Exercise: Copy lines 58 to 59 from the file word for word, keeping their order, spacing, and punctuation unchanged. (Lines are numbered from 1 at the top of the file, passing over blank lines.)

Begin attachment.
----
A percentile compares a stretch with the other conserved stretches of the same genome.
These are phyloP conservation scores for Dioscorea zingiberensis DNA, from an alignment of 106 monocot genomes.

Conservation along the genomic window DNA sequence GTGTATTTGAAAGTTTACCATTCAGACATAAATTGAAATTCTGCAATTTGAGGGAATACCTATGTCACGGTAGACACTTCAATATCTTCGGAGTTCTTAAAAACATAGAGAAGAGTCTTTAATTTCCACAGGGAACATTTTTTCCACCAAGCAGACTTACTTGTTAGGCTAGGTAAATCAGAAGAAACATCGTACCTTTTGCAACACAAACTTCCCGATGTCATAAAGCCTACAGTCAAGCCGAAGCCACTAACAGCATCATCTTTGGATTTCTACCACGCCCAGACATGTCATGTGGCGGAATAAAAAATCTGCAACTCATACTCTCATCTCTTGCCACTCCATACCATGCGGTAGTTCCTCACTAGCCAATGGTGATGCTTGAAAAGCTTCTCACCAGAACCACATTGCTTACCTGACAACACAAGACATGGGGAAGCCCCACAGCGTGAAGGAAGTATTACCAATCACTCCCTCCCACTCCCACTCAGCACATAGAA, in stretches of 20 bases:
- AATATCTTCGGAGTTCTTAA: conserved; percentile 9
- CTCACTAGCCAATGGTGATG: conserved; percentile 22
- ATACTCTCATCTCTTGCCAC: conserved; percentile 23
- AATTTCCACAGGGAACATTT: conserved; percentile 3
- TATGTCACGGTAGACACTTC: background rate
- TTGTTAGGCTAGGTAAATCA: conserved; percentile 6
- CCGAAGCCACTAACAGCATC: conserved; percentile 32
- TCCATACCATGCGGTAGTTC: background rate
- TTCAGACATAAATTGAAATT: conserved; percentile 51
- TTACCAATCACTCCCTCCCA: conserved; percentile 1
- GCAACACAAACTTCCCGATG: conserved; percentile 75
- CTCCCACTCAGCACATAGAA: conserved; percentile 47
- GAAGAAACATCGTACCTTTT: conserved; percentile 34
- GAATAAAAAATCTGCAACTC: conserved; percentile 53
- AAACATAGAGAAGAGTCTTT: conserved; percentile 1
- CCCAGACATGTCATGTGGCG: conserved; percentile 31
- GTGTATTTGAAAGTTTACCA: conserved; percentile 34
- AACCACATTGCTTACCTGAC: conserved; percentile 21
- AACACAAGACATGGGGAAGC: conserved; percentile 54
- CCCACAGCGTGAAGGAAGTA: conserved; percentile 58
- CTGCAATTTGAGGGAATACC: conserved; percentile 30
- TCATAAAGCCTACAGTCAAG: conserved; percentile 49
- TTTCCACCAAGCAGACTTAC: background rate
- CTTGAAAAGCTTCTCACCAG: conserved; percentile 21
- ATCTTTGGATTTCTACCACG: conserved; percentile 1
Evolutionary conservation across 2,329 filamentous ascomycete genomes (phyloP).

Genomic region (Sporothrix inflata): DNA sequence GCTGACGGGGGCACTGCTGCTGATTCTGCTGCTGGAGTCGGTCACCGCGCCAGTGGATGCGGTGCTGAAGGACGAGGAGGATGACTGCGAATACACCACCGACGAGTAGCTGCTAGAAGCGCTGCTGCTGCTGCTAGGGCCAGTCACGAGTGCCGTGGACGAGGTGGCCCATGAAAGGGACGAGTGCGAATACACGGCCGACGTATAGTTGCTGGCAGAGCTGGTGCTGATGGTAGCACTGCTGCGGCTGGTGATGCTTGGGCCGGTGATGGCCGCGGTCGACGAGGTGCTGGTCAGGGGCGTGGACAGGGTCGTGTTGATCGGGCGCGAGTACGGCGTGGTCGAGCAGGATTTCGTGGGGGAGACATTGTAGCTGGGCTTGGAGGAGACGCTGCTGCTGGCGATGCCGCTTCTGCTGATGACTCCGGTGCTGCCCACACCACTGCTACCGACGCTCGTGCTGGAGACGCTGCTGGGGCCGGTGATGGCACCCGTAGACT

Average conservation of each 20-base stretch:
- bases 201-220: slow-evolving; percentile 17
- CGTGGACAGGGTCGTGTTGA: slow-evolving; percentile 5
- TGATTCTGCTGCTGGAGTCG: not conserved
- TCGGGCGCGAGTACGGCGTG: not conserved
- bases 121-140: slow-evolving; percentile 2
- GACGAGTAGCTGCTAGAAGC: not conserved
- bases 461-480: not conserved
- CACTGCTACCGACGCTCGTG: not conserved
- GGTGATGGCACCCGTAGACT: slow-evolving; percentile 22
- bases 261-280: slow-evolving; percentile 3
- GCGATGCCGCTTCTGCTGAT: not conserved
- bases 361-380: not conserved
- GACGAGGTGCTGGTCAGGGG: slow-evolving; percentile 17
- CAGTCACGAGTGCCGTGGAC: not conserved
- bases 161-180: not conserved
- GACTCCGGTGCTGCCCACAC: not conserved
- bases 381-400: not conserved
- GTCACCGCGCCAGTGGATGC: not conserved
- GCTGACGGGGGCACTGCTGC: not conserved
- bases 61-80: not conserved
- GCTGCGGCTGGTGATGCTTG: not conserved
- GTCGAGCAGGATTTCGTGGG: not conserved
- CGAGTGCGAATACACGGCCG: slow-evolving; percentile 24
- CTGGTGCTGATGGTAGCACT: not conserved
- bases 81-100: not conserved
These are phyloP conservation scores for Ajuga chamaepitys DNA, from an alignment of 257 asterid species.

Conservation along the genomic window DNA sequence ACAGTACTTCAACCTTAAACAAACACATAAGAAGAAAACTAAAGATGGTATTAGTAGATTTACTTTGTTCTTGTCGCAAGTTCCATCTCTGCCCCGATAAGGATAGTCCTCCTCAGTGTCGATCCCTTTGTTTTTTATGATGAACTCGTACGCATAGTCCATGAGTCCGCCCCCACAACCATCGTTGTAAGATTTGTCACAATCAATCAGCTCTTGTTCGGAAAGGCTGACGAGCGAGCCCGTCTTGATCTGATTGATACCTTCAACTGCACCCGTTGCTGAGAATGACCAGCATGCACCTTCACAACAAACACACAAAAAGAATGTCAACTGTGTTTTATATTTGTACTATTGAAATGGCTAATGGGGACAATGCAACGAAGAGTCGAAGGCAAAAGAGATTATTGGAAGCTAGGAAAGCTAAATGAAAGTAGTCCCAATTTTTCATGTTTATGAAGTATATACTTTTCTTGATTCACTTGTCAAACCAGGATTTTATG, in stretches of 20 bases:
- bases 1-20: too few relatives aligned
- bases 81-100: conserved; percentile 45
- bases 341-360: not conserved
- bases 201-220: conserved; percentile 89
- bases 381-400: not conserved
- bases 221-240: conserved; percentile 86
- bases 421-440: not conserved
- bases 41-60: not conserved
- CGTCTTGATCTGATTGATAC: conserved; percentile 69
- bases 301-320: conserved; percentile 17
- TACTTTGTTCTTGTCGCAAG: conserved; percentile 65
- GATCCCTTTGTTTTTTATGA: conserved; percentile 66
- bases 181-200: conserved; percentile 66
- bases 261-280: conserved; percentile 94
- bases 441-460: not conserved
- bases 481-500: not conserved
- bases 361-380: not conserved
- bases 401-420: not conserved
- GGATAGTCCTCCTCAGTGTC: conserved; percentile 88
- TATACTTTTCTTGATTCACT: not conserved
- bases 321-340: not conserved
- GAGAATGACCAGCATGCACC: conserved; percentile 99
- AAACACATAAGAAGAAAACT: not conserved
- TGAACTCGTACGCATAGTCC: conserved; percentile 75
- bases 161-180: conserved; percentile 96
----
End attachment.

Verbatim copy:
Conservation along the genomic window DNA sequence ACAGTACTTCAACCTTAAACAAACACATAAGAAGAAAACTAAAGATGGTATTAGTAGATTTACTTTGTTCTTGTCGCAAGTTCCATCTCTGCCCCGATAAGGATAGTCCTCCTCAGTGTCGATCCCTTTGTTTTTTATGATGAACTCGTACGCATAGTCCATGAGTCCGCCCCCACAACCATCGTTGTAAGATTTGTCACAATCAATCAGCTCTTGTTCGGAAAGGCTGACGAGCGAGCCCGTCTTGATCTGATTGATACCTTCAACTGCACCCGTTGCTGAGAATGACCAGCATGCACCTTCACAACAAACACACAAAAAGAATGTCAACTGTGTTTTATATTTGTACTATTGAAATGGCTAATGGGGACAATGCAACGAAGAGTCGAAGGCAAAAGAGATTATTGGAAGCTAGGAAAGCTAAATGAAAGTAGTCCCAATTTTTCATGTTTATGAAGTATATACTTTTCTTGATTCACTTGTCAAACCAGGATTTTATG, in stretches of 20 bases:
- bases 1-20: too few relatives aligned